various benefits of having deer on their land. Thus
total damage figures are misleading because only a small
percentage of the farmers statewide or nationwide are
suffering sufficient damage to warrant control or
The second economic
consideration involves state-funded programs of
subsidies for damage control materials or direct
compensation for crop losses. Such programs can be very
costly but are probably necessary where large deer herds
are maintained in agricultural landscapes. As an
example, the Wisconsin Wildlife Damage Program expended
$2.25 million in 1992 for abatement materials, claims,
and administration. The program is a collaborative
effort of the Wisconsin Department of Natural Resources,
USDA-APHIS-ADC, and Wisconsin counties and is very
effective. Individual states vary greatly, however, in
their degree of financial or technical assistance.
Consult your state wildlife agency for information on
compensation or cost-sharing programs. Also, many states
have local publications on deer and deer
damage--Pennsylvania, Wisconsin, Minnesota, Michigan,
and New York, for example. Consult your local Extension
office or state wildlife agency.
Figures 1 and 5 from
Schwartz and Schwartz (1981).
Figure 2 by Charles W.
Schwartz, published in Wallmo (1978), copyrighted by the
Wildlife Management Institute and adapted by Emily Oseas
Figures 3 and 4 adapted
from Burt and Grossenheider (1976) by Jill Sack Johnson.
Figures 6 through 15 are
from Craven and Hygnstrom (1993), â€śControlling Deer
Damage in Wisconsin,â€ť University of Wisconsin
Extension publication G3083.
For Additional Information
Andelt, W. F., K. P. Burnham, and J. A. Manning. 1991.
Relative effectiveness of repellents for reducing mule
deer damage. J. Wildl. Manage. 55:341-347.
Burt, W. H., and R. P.
Grossenheider. 1976. A field guide to the mammals, 3d
ed. Houghton Mifflin Co., Boston. 289 pp.
Conover, M. R. 1984.
Effectiveness of repellents in reducing deer damage in
nurseries. Wildl. Soc. Bull. 12:399-404.
Cummings, M. W., M. H.
Kimball, and W. M. Longhurst. 1980. Deer-resistant
plants for ornamental use. Leaflet 2167. Div. Agric. Sci.,
Univ. California. Oakland. 7 pp.
Fargione, M. J., P. D.
Curtis, and M. E. Richmond. 1991. Resistance of woody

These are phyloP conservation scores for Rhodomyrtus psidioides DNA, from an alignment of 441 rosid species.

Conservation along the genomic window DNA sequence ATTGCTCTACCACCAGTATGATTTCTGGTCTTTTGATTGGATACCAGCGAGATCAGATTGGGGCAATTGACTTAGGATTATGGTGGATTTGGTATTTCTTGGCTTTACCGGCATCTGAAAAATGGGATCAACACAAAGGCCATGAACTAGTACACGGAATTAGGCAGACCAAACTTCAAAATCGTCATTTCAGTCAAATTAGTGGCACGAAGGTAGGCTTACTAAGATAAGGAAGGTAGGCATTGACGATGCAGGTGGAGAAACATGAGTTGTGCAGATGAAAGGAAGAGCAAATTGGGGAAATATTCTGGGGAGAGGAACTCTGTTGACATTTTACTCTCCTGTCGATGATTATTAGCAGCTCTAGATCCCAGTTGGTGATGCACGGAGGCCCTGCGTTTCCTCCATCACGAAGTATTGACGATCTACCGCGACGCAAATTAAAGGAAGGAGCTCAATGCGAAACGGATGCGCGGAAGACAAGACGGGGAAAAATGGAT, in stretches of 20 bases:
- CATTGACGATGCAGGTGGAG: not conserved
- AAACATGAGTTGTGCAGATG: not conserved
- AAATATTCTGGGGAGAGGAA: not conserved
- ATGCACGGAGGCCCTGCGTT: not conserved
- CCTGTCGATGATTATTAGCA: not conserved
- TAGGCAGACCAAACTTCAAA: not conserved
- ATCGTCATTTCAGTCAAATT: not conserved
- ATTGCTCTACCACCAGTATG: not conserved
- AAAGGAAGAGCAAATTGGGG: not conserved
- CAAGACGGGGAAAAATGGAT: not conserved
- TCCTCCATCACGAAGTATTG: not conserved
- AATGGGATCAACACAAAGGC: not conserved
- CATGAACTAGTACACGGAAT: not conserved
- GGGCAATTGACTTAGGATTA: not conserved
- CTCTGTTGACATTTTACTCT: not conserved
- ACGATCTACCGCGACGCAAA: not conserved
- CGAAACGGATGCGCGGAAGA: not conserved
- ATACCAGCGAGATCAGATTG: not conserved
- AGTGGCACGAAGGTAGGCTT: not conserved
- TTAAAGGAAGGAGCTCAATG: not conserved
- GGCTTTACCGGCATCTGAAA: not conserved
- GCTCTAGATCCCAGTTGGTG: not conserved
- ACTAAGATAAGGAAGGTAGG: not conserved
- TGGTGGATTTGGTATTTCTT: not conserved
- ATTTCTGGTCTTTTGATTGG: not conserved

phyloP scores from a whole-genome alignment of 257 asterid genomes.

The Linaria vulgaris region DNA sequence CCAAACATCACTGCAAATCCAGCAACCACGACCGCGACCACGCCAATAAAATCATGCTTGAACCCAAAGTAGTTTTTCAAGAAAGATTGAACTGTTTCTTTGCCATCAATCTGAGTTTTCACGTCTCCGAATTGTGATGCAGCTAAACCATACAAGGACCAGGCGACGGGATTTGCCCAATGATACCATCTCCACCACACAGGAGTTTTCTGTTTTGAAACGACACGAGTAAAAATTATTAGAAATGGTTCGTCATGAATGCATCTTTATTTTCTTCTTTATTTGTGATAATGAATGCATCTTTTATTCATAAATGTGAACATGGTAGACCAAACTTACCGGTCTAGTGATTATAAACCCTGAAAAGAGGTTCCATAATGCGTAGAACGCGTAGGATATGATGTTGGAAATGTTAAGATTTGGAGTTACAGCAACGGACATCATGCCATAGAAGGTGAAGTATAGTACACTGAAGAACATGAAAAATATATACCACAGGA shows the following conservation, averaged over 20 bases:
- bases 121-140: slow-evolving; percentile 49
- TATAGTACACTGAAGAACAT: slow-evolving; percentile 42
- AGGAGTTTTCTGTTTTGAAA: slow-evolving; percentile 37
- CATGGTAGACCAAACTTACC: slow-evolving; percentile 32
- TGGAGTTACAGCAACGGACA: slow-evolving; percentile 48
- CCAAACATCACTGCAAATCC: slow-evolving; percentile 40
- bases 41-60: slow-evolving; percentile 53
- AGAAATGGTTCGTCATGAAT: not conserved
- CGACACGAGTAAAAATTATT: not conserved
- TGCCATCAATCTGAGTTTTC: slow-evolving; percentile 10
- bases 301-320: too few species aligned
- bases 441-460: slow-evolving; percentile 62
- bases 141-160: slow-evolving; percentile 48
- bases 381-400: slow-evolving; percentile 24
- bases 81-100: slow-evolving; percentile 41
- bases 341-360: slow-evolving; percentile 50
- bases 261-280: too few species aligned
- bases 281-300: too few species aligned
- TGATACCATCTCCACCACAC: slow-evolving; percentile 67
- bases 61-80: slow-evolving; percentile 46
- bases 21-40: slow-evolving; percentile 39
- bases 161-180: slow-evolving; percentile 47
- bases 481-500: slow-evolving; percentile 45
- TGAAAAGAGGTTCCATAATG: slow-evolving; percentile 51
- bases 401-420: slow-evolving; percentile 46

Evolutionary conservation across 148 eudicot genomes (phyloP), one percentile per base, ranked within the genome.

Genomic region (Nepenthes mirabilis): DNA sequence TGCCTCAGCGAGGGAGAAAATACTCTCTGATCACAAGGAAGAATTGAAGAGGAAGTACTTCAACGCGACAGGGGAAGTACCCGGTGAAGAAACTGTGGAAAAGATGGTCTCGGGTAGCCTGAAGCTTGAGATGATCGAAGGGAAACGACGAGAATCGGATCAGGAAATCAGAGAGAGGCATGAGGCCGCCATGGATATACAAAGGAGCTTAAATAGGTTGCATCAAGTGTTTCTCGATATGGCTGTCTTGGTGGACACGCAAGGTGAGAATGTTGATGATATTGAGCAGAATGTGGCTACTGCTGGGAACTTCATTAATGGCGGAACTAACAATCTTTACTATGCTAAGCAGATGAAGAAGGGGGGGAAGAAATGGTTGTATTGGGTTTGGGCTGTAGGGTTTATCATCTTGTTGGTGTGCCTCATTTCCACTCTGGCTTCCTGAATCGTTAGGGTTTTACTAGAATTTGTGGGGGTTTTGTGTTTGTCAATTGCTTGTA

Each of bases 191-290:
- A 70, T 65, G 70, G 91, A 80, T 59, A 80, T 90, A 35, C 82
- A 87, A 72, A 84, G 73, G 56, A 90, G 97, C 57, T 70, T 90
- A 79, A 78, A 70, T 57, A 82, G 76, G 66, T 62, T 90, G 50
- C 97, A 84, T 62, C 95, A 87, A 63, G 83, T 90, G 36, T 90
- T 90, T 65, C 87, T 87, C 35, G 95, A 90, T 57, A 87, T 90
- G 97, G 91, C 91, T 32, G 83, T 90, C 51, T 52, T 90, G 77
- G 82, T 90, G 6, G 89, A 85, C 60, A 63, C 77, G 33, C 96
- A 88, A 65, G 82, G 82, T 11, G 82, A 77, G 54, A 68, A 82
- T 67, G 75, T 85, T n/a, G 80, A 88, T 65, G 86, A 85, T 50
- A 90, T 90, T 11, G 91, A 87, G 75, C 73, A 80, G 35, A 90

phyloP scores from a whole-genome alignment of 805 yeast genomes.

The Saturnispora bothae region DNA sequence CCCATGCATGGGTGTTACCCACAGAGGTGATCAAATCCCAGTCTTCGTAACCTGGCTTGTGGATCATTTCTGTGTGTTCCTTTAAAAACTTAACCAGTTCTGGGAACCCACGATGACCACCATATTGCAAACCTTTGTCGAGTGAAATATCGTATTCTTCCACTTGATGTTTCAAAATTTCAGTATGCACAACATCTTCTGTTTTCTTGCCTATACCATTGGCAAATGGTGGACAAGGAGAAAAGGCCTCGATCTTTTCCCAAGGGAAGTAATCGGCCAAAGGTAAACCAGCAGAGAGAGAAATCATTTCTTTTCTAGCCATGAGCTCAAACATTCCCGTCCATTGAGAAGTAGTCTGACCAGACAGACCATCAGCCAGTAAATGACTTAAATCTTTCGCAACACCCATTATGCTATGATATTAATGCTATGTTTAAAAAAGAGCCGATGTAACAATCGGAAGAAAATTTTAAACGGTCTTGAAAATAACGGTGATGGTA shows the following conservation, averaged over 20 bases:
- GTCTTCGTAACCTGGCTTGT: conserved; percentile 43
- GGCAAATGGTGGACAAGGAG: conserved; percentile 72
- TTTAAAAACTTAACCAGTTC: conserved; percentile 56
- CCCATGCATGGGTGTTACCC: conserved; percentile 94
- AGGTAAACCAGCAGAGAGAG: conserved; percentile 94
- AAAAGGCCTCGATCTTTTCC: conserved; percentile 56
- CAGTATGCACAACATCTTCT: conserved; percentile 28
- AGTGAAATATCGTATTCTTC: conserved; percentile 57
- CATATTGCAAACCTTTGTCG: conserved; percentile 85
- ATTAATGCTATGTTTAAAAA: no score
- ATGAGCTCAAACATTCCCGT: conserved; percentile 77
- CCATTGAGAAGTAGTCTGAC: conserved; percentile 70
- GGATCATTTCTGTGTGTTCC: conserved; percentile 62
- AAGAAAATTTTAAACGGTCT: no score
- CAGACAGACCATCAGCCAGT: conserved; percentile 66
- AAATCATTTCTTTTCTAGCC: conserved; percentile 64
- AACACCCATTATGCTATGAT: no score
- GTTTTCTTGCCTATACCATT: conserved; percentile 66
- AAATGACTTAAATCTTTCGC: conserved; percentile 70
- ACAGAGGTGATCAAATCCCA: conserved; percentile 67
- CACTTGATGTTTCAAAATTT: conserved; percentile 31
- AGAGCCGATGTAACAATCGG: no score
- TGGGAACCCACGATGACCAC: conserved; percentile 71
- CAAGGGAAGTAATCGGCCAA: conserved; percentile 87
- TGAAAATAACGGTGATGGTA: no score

ornamental plants to deer damage. Cornell Coop. Ext.
Fact Sheet. Ithaca, NY. 4 pp.
Gallagher, B. 1992. 9th
international power fence manual. Gallagher Power Fence,
Inc., San Antonio, Texas. 45 pp.
Halls, L. K. 1978.
White-tailed deer. Pages 43-65 in J. L. Schmidt and D.
L. Gilbert, eds. Big game of North America: ecology and
management. Stackpole Books, Harrisburg, Pennsylvania.
Halls, L. K., Ed. 1984.
White-tailed deer: ecology and management. Stackpole
Books, Harrisburg, Pennsylvania. 870 pp.
Harris, M. T., W. L.
Palmer, and J. L. George. 1983. Preliminary screening of
white-tailed deer repellents. J. Wildl. Manage.
Hesselton, W. T., and R.
A. M. Hesselton. 1982. White-tailed deer. Pages 878-901
in J. A. Chapman and G. A. Feldhamer, eds. Wild mammals
of North America: biology, management and economics. The
Johns Hopkins Univ. Press, Baltimore, Maryland.
Mackie, R. J., K. L.
Hamlin, and D. F. Pac. 1982. Mule deer. Pages 862-877 in
J. A. Chapman and G. A. Feldhamer, eds. Wild mammals of
North America: biology, management and economics. The
Johns Hopkins Univ. Press, Baltimore, Maryland.
Palmer, W. L., R. G.
Wingard, and J. L. George. 1983. Evaluation of
white-tailed deer repellents. Wildl. Soc. Bull.
Pomerantz, G. A., C. Ng,
and D. J. Decker. 1986. Summary of research on human
tolerance of wildlife damage. Nat. Resour. Res. Ext.
Ser. No. 25. Dep. Nat. Resour., Cornell Univ., Ithaca,
New York. 42 pp.
Selders, A. W., J. B.
McAnninch, and R. J. Winchcombe. 1981. High-tensile wire
fencing. Northeast Regional Agric. Eng. Serv. Bull. 11.
Cornell Univ., Ithaca, New York. 14 pp.
Siemer, W. F., and D. J.
Decker. 1991. Human tolerance of wildlife damage:
synthesis of research and management implications. Human
Dimensions Res. Unit, Ser. No. 91-7. Dep. Nat. Resour.,
Cornell Univ., Ithaca, New York. 24 pp.
Stapells, R. D. H. 1983.
Everything you should know about electric fences and
fence controllers. J. C. Hallman Mfg. Co. Ltd. Kitchaner,
Ontario. 30 pp.
Swihart, R. K., and M. R.
Conover. 1990. Reducing deer damage to yews and apple
trees: testing Big Game RepellentÂ® Ro-pelÂ®, and soap
as repellents. Wildl. Soc. Bull. 18:156-162.
US Steel Corporation.
1980. How to build fences with USS Max-Ten 200
high-tensile fence wire. No. T-111575 US Steel Corp.
Pittsburgh, Pennsylvania. 75 pp.
Wallmo, O. C. 1978. Mule
and black-tailed deer. Pages 32-42 in J. L. Schmidt and
D. L. Gilbert, eds. Big game of North America: ecology
and management. Stackpole Books, Harrisburg,
Scott E. Hygnstrom Robert
M. Timm Gary E. Larson
PREVENTION AND CONTROL OF
WILDLIFE DAMAGE â€” 1994
Division Institute of Agriculture and Natural Resources
University of Nebraska -Lincoln
United States Department
of Agriculture Animal and Plant Health Inspection
Service Animal Damage Control
Great Plains Agricultural
Council Wildlife Committee